Modicon (ethinyl estradiol and norethindrone) is an oral contraceptive pill used by women to prevent pregnancy. The products combine two types of female hormones, an estrogen and a progestin.
Modicon is mainly used as an oral contraceptive. It can also be used for the following conditions:
- pain with menstruation;
- polycystic ovarian syndrome;
- absence of menstrual periods;
- a disease with cysts in the ovaries;
- abnormally long or heavy periods;
- abnormal bleeding from the uterus;
- premenstrual disorder with depression;
- low levels of female hormones in the body.
It works by stopping sperm from joining with an egg (fertilization). The drug stops ovulation, which means pregnancy can’t happen. It also thickens the mucus on the cervix.
Each pack of Modicon contains 21 active pills followed by 7 inert pills (reminders). Each active tablet contains 0.5 mg of norethindrone and 0.035 mg of ethinyl estradiol. Take 1 pill per day for 28 days. Start a new pack as soon as you take the last inert pill in the pack. Take the first pill on the first day of your period or on the first Sunday following the onset of your period. For the first cycle of use, use an additional non-hormonal method of birth control such as a condom or spermicide (the first 7 days of use). Spotting and breakthrough bleeding may occur during the first 3 months of use. If spotting and breakthrough bleeding persist, consult your doctor.
In rare cases, Modicon pills can cause the following side effects:
- pelvic pain;
- menstrual irregularity;
- breast enlargement;
- vaginal irritation;
- vaginal discharge;
- appetite stimulation;
- weight gain;
- libido decrease;
- libido increase;
- emotional lability;
- acne vulgaris;
- breast discharge;
- breakthrough bleeding;
- maculopapular rash;
- weight loss;
- back pain;
- musculoskeletal pain;
- abdominal pain;
- elevated hepatic enzymes;
- peliosis hepatis;
- lactation suppression;
- fluid retention;
- cervical dysplasia;
- pulmonary embolism;
- myocardial infarction;
- intracranial bleeding;
- retinal thrombosis;
- optic neuritis;
- visual impairment;
- anaphylactoid reactions;
- erythema nodosum;
- erythema multiforme;
- bowel ischemia;
- new primary malignancy;
- lupus-like symptoms.
If you have any severe and/or lasting side effects after taking Modicon pills, contact your healthcare provider right away or call 911.
Do not use Modicon pills if you have any of the following conditions:
- Headaches with focal neurological symptoms;
- Major surgery with prolonged immobilization;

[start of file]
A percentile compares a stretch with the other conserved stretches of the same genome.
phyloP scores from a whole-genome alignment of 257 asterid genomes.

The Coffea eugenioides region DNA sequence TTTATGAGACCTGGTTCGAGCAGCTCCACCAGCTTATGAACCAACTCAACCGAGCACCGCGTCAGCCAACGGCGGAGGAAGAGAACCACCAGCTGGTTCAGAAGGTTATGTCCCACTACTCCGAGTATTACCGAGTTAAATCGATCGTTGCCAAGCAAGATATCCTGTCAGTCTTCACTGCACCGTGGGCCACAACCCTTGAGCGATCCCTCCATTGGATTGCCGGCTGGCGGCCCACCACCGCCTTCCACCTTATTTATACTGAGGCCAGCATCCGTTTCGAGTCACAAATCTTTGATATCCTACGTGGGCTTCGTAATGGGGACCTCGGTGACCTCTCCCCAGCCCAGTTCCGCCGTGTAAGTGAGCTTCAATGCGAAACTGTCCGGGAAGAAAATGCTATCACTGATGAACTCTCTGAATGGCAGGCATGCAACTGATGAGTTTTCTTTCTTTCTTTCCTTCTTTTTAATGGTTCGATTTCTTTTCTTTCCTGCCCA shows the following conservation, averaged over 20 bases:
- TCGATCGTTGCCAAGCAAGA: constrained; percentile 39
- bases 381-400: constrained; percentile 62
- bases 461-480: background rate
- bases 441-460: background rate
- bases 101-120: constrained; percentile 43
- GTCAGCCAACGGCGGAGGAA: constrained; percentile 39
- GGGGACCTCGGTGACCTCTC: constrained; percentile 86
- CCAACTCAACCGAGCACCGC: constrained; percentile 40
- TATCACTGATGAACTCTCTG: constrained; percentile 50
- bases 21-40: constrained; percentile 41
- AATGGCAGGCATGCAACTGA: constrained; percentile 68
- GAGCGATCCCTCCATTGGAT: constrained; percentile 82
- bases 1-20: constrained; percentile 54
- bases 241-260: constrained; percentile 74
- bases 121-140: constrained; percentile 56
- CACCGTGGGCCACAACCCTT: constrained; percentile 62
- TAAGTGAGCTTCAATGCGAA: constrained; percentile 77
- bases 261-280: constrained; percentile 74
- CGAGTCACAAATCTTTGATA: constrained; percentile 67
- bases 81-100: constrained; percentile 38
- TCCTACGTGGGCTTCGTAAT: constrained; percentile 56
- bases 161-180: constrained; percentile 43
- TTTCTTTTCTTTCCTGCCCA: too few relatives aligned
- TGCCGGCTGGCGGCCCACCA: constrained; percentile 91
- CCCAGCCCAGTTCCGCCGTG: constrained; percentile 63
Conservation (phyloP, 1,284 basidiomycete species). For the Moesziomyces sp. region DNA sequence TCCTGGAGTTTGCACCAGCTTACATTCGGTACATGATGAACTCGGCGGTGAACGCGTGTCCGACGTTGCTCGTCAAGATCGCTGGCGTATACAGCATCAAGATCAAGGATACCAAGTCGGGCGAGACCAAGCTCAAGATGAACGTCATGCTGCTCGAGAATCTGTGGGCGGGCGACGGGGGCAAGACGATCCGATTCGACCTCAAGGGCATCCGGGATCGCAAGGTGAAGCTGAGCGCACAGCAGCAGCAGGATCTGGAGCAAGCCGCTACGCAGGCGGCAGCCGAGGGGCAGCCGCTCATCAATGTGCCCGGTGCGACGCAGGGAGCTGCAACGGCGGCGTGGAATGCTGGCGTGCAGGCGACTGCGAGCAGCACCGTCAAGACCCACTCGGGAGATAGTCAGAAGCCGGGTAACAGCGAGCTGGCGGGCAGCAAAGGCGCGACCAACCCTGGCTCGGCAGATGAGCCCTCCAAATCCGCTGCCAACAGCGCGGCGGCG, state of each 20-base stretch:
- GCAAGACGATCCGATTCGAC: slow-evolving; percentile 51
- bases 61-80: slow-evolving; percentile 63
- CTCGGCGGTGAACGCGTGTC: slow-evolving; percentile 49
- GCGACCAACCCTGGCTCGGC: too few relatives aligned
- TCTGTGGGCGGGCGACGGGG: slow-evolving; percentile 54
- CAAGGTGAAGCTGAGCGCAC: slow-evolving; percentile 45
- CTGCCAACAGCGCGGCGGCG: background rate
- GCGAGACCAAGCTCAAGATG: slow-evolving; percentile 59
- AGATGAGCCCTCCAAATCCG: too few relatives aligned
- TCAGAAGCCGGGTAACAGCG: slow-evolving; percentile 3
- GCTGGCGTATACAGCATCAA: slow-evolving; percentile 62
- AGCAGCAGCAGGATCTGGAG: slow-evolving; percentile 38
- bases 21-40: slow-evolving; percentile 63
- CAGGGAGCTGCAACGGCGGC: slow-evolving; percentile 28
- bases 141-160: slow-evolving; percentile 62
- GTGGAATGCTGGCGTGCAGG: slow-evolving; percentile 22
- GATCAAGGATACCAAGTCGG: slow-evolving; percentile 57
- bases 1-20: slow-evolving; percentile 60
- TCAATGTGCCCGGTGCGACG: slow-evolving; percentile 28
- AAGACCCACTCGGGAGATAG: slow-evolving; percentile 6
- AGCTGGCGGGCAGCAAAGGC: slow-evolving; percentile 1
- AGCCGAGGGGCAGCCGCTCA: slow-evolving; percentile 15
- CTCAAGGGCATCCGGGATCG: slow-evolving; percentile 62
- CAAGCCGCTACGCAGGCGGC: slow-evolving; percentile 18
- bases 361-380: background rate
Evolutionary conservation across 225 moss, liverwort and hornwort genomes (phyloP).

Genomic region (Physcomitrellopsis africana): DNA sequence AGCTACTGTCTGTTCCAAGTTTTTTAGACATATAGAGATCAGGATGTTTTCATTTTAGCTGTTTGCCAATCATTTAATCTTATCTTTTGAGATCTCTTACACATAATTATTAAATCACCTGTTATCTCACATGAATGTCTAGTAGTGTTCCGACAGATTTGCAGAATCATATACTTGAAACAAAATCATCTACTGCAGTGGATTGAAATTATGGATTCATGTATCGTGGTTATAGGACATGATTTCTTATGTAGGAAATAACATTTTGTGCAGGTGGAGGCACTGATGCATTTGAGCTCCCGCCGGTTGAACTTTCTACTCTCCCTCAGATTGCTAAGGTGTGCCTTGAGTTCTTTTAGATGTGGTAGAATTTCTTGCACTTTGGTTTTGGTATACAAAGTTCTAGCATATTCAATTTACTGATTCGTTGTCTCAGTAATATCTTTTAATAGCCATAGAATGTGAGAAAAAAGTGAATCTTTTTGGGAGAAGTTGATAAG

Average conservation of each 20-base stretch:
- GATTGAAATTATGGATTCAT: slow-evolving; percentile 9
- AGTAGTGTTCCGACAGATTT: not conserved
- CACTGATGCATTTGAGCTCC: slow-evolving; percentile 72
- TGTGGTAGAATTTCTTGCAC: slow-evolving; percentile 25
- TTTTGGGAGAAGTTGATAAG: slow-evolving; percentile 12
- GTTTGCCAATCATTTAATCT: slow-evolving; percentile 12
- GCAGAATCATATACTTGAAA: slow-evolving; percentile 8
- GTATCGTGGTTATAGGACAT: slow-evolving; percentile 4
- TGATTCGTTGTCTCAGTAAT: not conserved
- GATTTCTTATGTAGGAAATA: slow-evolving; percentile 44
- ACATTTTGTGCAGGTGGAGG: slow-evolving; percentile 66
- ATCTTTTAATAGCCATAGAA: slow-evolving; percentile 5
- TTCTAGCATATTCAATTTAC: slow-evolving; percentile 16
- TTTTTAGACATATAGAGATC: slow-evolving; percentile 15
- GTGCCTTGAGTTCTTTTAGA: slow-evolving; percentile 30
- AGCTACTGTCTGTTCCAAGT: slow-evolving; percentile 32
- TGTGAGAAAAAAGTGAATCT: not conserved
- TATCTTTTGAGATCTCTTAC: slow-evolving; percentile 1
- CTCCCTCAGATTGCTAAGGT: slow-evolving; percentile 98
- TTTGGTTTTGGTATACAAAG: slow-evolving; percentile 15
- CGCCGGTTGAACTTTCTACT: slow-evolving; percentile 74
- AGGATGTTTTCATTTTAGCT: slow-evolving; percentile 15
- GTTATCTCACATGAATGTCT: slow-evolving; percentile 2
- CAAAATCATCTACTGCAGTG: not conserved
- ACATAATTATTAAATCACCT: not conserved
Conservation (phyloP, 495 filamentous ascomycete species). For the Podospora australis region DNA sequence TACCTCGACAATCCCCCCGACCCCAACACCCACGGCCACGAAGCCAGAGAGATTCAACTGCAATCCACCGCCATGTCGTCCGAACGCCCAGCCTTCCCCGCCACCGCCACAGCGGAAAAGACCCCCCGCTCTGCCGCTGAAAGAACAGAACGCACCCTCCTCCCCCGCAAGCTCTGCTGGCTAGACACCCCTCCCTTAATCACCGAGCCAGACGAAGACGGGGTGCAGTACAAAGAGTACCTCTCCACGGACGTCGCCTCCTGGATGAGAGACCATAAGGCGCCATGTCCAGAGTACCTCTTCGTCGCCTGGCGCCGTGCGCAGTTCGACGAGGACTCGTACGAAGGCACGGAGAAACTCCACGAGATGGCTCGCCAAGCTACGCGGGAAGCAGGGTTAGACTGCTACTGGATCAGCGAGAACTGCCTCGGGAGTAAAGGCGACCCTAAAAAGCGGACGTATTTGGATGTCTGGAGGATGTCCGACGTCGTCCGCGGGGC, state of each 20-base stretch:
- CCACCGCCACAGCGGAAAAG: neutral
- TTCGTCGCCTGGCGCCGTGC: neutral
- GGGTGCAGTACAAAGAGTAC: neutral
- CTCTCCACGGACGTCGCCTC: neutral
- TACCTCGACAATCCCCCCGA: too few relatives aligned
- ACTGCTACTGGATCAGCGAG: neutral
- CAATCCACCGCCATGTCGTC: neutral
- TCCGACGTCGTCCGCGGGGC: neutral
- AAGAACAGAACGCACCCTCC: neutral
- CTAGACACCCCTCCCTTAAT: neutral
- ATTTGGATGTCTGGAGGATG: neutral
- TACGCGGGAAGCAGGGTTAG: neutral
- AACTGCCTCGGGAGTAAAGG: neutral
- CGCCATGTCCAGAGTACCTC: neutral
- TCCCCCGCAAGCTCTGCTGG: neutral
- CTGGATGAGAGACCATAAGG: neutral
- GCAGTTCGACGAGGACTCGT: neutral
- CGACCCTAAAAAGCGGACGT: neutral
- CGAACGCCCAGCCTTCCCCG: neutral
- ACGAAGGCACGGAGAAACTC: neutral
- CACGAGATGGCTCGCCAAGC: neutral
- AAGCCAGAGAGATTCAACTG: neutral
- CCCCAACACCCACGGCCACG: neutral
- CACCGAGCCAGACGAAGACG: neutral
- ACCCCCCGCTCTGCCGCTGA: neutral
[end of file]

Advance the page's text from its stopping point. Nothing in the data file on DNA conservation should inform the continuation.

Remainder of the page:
- Breast or other estrogen-dependent neoplasms;
- Undiagnosed abnormal genital bleeding;
- Thrombophlebitis or thromboembolic disorders;
- Concomitant ombitasvir/paritaprevir/ritonavir, with or without dasabuvir;
- Pregnancy-related jaundice or with prior pill use;
- History of DVT, cerebral vascular or coronary artery disease;
- Hepatic disease or tumors;
- Valvular heart disease;
- Uncontrolled hypertension;
- Diabetes with vascular involvement.
Some medicines may reduce the contraceptive efficiency of Modicon or increase the risk for serious side effects.
Some medicines that may interact with this contraceptive include: aromatase inhibitors (anastrozole, exemestane), tamoxifen, tizanidine, tranexamic acid, certain drugs used to treat chronic hepatitis C (ombitasvir/paritaprevir/ritonavir with or without dasabuvir), ospemifene.
Some medicines may cause Modicon to work less well. Examples include rifamycins (rifampin, rifabutin), St. John’s wort, HIV drugs (nelfinavir, nevirapine, ritonavir), drugs used to treat seizures (barbiturates, carbamazepine, felbamate, phenytoin, primidone, topiramate), griseofulvin, modafinil, among others.
Modicon is contraindicated for use during pregnancy.
The hormones contained in the drug may be excreted into breast milk. It’s recommended that you avoi birth control pills until you have completely weaned your child.
If you miss 1 active pill in Weeks 1, 2, or 3, you should be taken as soon as you realize your mistake. If you miss 2 active pills in Week 1 or Week 2, you should take 2 pills the day you realize your mistake and 2 pills the next day; and then return to your regular schedule (1 pill per pack) until you finish the pack. You should use a back-up method of contraception, such as a condom or spermicide, in the 7 days after missing active pills. If you miss 2 active pills in the week 3 or miss 3 or more active pills in a row, you should continue taking 1 pill each day until Sunday. On Sunday you should discard the rest of the pack and start a new pack that same day. You should use a back-up method of contraception, such as a condom or spermicide, in the 7 days after missing active pills.
Cigarette smoking increases risk of serious cardiovascular events, especially in women over the age of 35 years.
Stop using the medicine if you get a thrombotic event, sudden visual changes,or jaundice.
Stop using the medicine at least 4 weeks before major surgery, including dental surgery, and during and after prolonged bed rest.
Use birth control pills with caution if you have diabetes, prediabetes, uncontrolled dyslipidemias, hypertriglyceridemia, gallbladder disease, ectopic pregnancy, pregnancy-related cholestasis, current or history of depression, fluid retention.
Monitor significant changes in headaches, amenorrhea, irregular uterine bleeding.
Visit your doctor regularly for physical exams. Monitor blood pressure; stop taking the pills if significant rise occurs.
You may need an additional (barrier) contraception with Sunday starts or postpartum use.
An overdose of Modicon can cause serious side effects, including nausea and withdrawal bleeding.